The pre-salt is a sequence of sedimentary rocks formed more than 100 million years ago from the break-up of the ancient continent Gondwana which formed the current continents of South America and Africa.
Large depressions were formed between the two continents, which gave rise to great lakes. In the deeper regions of these lakes, large amounts of organic matter were accumulated, mostly microscopic algae. This organic matter, mixed with sediments, formed the generating rocks of pre-salt oil and gas. After a process which involves high temperatures and pressures, the organic matter was transformed into oil and gas, in a process entitled generation.
In the shallowest parts, in large lacustrine islands, many calcareous shells (coquinas) were deposited and later deposits of stromatolites (types of algae which form calcareous rocks) were accumulated. These two types of deposits compose the main pre-salt reservoirs.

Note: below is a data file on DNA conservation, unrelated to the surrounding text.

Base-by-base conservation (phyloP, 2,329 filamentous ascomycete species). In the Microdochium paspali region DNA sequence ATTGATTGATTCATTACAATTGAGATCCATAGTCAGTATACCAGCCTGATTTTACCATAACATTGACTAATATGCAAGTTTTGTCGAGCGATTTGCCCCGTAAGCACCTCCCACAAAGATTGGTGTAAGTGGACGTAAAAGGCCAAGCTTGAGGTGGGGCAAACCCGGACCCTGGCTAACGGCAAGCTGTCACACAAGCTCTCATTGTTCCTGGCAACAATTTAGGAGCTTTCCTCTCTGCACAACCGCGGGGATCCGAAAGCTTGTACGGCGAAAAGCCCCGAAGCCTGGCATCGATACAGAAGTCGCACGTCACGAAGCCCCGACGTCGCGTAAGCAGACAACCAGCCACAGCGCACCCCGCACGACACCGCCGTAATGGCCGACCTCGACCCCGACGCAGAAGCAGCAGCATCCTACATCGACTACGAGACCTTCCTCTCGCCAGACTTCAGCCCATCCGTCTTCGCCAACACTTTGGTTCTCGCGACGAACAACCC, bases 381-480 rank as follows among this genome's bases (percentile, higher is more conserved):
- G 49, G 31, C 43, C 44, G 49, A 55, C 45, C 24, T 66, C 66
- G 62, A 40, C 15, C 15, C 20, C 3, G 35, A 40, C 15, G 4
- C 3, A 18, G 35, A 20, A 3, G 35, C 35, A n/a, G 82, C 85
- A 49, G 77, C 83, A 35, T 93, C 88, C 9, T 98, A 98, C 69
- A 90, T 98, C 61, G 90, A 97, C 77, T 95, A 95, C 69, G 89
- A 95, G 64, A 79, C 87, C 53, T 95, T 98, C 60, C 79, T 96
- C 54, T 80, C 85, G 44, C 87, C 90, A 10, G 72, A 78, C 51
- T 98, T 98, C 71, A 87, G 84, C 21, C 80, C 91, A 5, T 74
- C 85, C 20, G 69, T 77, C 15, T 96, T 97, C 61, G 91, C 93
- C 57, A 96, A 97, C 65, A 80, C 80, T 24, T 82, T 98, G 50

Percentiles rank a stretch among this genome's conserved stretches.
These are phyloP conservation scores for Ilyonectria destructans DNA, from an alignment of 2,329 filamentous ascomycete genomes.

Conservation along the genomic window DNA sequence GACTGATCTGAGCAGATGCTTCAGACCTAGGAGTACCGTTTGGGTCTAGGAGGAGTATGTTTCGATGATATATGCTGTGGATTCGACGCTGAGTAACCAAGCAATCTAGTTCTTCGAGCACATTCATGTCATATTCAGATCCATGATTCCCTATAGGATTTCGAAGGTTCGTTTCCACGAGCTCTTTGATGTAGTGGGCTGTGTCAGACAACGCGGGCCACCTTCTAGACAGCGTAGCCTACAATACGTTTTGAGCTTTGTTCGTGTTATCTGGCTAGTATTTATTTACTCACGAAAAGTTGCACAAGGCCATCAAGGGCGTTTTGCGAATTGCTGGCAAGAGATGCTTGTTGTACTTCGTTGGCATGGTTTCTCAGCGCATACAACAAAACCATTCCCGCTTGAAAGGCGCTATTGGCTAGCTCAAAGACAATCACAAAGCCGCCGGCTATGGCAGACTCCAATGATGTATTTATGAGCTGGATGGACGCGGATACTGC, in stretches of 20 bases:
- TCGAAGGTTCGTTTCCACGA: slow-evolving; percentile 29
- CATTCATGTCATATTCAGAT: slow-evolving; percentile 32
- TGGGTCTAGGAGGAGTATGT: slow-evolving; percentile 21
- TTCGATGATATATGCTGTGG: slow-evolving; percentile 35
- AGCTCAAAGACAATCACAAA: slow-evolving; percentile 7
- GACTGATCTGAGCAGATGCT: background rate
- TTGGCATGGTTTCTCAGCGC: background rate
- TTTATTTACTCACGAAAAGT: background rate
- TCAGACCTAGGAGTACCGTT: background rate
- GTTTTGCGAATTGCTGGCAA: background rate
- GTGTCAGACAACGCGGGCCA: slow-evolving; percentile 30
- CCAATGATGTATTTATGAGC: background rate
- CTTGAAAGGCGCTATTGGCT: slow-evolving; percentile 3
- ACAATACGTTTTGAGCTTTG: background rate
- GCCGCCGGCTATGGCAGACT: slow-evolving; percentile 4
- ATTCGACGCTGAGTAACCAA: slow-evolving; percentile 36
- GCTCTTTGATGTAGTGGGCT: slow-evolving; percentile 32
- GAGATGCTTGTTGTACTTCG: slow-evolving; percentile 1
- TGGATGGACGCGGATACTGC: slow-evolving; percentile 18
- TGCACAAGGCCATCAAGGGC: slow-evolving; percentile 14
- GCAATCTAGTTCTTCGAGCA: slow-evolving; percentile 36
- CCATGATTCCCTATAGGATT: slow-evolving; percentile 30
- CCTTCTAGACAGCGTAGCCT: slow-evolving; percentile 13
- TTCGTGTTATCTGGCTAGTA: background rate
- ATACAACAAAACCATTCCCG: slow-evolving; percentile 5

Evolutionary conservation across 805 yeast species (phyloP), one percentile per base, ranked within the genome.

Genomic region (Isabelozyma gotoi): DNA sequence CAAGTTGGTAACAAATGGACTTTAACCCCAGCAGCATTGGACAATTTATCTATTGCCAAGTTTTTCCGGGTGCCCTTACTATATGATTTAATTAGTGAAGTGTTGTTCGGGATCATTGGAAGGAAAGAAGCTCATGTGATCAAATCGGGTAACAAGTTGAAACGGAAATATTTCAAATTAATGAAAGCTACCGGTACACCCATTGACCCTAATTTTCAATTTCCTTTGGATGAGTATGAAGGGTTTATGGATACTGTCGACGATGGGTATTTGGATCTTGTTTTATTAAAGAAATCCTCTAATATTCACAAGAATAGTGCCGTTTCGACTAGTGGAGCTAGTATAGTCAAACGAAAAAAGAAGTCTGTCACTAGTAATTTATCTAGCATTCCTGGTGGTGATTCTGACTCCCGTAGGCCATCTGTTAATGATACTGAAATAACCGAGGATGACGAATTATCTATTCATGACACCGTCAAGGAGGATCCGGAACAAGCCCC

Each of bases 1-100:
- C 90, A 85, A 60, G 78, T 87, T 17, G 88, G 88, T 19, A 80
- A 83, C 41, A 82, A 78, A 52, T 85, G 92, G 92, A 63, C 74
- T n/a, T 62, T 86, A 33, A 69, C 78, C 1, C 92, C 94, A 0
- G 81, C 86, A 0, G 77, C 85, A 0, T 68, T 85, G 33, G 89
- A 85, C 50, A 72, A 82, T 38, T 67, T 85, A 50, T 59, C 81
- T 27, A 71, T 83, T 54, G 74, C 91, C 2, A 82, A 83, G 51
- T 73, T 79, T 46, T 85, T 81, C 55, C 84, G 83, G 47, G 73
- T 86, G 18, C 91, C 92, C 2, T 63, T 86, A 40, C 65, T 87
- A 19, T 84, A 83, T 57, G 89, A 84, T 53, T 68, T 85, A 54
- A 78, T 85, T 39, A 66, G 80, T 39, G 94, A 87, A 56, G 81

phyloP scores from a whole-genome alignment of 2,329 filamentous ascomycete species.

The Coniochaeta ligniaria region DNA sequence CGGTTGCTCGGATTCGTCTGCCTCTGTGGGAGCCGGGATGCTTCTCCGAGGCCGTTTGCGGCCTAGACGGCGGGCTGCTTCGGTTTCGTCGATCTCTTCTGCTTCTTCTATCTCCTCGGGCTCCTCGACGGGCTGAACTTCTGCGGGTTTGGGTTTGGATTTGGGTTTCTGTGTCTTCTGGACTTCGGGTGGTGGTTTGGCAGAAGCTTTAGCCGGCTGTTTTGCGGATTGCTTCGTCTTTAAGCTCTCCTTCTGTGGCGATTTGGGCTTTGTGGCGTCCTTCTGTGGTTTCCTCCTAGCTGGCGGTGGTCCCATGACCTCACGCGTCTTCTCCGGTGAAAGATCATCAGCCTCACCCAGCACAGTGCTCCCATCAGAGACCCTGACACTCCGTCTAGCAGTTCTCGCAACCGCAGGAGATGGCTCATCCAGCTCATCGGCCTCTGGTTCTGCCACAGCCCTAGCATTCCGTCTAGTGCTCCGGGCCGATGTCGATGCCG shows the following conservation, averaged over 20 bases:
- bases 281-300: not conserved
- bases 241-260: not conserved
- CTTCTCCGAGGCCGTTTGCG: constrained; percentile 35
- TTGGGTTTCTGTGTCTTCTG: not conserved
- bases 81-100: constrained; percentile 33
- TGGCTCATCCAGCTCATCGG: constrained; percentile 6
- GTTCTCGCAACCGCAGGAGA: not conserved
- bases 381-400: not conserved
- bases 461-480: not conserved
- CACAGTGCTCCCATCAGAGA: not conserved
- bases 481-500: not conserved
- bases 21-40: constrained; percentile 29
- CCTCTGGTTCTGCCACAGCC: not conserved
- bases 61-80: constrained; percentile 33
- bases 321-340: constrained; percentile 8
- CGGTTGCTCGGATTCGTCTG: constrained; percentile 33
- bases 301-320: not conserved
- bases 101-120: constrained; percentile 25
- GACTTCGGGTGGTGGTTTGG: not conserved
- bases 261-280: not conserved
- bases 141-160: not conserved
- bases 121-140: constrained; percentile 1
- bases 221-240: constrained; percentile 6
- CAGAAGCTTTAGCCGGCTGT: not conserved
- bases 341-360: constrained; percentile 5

After the deposition of the stromatolite layers, the great lakes were connected to the oceans, changing from lacustrine systems to a restricted marine system, which caused the formation of an extensive gulf. Due to the arid climate prevailing at that time (the Aptian), the intense evaporation of marine water, which invaded these lake depressions, led to the accumulation of salts, which resulted in a thick layer of salt that served as a seal to prevent the oil from escaping and reaching the surface.
Located in an area of approximately 149,000 square kilometers in the territorial sea between the states of Santa Catarina and Espírito Santo, the pre-salt polygon is among the most important discoveries of oil and natural gas in the last years.
The total depth (distance between the surface of the sea and the oil reservoirs below the salt layer) can reach 7,000 meters. The reserves are composed of large accumulations of light oil, which has excellent quality and a high commercial value.
The productivity of the pre-salt wells is high. The daily oil production in the pre-salt increased from an average of 41 thousand barrels per day in 2010 to 1.35 million barrels per day in June 2017. This represents a growth of about 3,290%. Also in June 2017, the oil production in the pre-salt exceeded that of the post-salt, which totaled 1.32 million barrels per day.